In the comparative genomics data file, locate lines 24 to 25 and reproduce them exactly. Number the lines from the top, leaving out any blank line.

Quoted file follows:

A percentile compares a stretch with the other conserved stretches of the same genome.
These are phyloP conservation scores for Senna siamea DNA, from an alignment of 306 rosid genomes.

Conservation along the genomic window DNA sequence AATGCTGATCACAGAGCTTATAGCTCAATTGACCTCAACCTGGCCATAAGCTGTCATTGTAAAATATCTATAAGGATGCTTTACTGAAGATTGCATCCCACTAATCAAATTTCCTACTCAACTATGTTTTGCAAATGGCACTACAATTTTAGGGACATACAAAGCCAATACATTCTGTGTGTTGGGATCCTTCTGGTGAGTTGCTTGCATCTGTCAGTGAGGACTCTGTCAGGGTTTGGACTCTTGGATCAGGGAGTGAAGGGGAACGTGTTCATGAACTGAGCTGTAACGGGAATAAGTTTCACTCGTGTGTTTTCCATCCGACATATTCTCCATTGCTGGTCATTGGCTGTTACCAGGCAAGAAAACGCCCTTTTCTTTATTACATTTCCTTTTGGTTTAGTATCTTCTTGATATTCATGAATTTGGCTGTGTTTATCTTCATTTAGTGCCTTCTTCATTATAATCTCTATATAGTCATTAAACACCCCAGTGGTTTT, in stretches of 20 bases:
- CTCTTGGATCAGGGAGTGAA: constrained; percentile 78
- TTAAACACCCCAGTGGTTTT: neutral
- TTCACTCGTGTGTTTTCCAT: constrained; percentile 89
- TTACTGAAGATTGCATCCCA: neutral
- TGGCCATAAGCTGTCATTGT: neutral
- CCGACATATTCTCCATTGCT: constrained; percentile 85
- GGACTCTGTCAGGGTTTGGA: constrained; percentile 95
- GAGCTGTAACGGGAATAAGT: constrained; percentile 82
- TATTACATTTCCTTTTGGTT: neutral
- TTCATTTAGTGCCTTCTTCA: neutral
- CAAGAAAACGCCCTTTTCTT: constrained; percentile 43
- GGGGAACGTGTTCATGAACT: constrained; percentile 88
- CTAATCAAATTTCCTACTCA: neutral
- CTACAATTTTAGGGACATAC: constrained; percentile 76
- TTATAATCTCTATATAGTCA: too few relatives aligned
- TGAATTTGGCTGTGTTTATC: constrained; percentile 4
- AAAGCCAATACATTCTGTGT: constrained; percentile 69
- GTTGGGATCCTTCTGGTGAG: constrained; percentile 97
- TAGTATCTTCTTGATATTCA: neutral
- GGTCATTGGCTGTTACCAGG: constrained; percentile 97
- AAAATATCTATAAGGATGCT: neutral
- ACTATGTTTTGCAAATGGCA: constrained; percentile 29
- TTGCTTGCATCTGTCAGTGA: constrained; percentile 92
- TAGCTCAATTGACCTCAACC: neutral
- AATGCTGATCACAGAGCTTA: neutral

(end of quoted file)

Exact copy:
- AAAATATCTATAAGGATGCT: neutral
- ACTATGTTTTGCAAATGGCA: constrained; percentile 29